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Emotional Crayons and the Pressure Cooker (book excerpt)

Excerpt #5 from my newest book, Unburdened: The Christian Leader’s Path to Sexual Integrity. Find other excerpts from the book here.

As men, we often have limited emotional insight. Many factors influence this. First, our brains aren’t as holistically connected as those of most women (think armoires and chests of drawers). Second, while women tend to be more external processors of emotion (processing verbally her surface emotions, then going deeper little by little as she talks it through), men tend to be more internal processors (requiring what I call “cave time” to first think something through deeply before sharing and processing those emotions with others). Third, we learned from our early influencers it is dangerous for boys to show weakness, and our emotions were considered by the culture an expression of weakness. Finally, when we spend most of our childhood disconnected from our emotions (positive and negative), we can eventually come to believe that we just aren’t very emotional at all.

As a result, our emotional muscles atrophy from lack of exercise. By the time we reach adulthood, we’ve become accustomed to using a box of only eight emotional crayons to color our world: sad, mad, glad, happy, frustrated (which really is a shade of mad), and maybe a few others.

Actually, they sound more like an off-off Broadway version of the Seven Dwarves than feelings.

Girls, however, typically grow up without such emotional prohibitions. Many women use a huge box of 120 crayons, shading their world in all manner of emotional color. Combined with their holistically connected brains and tendency towards quick external processing of emotions, most women not only have good personal insight but also an enhanced ability to share that insight with others and receive helpful feedback.

Perhaps the connection between sexual indiscretion and low emotional awareness isn’t readily apparent for some of us. But anyone in recovery from serious addiction or other life-dominating problems would tell us such recognition transformed their recovery. Humans were created to experience a wide variety of emotions. It’s yet another way God made us in his image. We’re like an emotional pressure cooker, with various release valves for letting off steam. A primary release valve is the verbal expression of our emotions. In this way, God designed us to literally “ex-press” emotion.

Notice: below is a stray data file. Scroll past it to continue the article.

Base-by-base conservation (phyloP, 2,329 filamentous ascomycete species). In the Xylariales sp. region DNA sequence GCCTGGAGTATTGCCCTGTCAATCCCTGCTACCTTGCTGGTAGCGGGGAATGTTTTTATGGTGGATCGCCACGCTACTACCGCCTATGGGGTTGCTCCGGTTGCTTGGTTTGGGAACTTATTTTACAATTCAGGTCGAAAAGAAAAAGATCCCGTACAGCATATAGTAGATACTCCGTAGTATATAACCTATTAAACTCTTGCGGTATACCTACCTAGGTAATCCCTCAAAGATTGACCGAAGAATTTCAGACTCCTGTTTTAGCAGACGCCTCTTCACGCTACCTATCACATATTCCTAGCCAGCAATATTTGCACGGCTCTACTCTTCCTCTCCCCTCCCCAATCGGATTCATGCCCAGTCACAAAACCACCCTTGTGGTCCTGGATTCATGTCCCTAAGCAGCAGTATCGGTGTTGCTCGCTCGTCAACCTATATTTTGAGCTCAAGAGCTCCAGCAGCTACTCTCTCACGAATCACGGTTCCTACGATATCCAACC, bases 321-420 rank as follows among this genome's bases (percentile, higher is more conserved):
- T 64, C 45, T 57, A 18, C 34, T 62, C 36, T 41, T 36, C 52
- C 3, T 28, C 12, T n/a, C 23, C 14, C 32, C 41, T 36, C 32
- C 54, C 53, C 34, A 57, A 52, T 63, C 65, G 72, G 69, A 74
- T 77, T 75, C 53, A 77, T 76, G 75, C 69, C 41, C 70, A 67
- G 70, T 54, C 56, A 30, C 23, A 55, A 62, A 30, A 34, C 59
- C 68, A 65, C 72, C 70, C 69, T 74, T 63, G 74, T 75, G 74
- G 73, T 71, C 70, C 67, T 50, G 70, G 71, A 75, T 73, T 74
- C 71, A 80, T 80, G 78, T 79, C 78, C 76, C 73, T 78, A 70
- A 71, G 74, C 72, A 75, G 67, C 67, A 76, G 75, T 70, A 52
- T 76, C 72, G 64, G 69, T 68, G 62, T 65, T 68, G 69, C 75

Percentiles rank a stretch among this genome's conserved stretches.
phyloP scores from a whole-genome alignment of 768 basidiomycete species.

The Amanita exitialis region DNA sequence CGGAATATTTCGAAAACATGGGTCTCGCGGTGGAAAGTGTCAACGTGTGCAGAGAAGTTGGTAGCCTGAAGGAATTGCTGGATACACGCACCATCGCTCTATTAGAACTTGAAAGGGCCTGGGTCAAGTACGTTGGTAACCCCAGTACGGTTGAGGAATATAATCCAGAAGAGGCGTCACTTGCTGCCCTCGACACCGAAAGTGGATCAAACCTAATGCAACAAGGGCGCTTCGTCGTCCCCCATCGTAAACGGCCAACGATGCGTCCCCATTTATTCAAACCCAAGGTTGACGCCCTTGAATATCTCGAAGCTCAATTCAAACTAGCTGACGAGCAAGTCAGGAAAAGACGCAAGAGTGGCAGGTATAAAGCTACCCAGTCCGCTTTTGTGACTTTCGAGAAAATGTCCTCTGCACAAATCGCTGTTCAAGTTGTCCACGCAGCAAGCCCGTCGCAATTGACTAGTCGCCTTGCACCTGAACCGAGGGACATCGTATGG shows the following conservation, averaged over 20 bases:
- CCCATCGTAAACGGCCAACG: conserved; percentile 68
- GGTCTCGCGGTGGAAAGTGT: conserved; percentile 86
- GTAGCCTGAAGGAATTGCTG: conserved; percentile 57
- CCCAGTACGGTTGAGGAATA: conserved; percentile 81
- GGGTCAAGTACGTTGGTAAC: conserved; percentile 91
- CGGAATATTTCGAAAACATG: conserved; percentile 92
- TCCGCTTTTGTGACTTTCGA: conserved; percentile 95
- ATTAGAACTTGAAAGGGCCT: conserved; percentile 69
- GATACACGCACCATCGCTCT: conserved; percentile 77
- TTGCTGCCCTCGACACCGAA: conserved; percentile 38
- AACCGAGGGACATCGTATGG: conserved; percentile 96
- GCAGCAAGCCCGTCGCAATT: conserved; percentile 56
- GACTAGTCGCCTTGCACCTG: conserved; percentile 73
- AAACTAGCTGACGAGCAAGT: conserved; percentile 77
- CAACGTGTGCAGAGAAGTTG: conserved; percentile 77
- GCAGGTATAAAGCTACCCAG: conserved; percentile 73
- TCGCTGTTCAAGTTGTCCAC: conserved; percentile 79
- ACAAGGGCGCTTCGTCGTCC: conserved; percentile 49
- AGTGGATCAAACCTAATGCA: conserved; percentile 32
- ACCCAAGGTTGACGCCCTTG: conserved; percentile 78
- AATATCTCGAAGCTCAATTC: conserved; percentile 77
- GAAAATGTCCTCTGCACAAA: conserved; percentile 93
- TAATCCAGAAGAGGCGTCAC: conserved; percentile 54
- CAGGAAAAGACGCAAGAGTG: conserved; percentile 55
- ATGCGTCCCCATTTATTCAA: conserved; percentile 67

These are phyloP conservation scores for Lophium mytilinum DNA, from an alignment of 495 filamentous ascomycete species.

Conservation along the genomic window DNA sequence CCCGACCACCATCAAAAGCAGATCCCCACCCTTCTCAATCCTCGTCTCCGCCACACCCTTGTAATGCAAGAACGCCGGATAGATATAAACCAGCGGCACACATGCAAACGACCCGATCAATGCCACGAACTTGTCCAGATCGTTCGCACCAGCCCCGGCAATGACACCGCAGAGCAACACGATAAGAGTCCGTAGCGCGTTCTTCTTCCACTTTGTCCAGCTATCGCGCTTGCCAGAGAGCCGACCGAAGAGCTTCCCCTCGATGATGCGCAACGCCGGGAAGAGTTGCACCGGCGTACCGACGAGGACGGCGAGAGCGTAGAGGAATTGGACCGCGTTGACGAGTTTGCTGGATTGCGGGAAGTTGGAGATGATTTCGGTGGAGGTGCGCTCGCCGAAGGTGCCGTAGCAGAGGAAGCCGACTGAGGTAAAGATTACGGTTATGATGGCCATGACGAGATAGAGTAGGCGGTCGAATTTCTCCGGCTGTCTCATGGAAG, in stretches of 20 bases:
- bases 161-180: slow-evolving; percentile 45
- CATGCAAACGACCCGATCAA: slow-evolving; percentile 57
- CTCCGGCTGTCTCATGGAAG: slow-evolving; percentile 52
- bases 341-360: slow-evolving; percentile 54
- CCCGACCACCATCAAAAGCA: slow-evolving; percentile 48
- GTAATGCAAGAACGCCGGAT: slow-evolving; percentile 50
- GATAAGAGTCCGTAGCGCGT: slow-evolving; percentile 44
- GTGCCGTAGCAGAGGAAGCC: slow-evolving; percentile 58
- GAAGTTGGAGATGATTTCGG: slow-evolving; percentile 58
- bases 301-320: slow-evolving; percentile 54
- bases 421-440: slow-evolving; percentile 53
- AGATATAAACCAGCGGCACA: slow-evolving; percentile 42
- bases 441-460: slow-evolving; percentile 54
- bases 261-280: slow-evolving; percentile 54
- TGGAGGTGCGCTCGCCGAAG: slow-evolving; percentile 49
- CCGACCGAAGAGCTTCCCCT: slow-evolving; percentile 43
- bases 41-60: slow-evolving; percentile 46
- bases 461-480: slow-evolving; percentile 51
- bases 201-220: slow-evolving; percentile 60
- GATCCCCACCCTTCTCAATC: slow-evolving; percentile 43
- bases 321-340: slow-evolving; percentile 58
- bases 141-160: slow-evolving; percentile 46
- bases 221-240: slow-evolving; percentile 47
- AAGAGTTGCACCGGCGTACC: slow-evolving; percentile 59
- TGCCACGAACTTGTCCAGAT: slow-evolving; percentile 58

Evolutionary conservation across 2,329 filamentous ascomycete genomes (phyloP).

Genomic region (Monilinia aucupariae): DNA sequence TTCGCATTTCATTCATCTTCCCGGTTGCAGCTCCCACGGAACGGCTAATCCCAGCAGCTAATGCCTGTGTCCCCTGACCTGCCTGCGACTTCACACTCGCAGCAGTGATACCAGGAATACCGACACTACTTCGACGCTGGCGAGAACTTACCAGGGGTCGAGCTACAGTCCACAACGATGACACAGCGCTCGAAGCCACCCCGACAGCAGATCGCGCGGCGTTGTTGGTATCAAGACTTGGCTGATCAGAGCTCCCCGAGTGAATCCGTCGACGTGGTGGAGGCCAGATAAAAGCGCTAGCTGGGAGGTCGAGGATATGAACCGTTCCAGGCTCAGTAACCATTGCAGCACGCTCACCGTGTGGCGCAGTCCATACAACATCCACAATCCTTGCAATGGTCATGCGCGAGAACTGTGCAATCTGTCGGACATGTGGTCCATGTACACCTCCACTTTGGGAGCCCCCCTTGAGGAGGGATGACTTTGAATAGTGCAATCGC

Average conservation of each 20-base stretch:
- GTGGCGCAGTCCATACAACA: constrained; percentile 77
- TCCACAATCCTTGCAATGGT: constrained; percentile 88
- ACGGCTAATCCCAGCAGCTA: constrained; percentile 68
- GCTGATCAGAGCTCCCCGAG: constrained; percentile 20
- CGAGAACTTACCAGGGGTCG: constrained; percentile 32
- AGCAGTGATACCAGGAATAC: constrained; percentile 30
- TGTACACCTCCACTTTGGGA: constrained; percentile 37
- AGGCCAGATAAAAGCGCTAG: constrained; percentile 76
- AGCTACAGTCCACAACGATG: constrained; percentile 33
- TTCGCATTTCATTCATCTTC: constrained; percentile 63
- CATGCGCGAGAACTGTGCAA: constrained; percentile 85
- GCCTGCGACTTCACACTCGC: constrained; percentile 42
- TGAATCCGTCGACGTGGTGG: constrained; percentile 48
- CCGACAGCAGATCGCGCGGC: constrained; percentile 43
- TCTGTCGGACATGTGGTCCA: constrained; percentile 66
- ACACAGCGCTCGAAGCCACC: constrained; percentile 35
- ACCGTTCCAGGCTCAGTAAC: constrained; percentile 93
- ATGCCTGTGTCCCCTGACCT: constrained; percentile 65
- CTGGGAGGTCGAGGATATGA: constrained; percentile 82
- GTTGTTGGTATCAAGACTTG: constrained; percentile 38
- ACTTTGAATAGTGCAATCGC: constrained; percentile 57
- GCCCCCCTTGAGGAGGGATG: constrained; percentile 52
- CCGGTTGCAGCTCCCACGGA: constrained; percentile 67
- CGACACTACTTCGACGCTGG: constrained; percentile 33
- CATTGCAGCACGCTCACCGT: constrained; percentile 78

When we aren’t fully aware of our emotional state, it’s not that we don’t feel them. Instead, those emotions (especially the negative ones) become trapped inside us and build up internal pressure. With the primary release valve inoperative, the emotional pressure either finds another release valve for expression (such as a facial expression or song selection on our iPod) or discovers some other path of least resistance for escape—including cracks in the cooker. These cracks can be anything from muscular tension to sleeplessness to being withdrawn from others to changes in our appetite. Lacking insight about our real deficit, we may also reach out to any sin that offers promise of temporary satisfaction or escape.

From Unburdened by Michael Todd Wilson, just released from InterVarsity Press. Copyright (c) 2015 by Michael Todd Wilson. Used by permission of InterVarsity Press.

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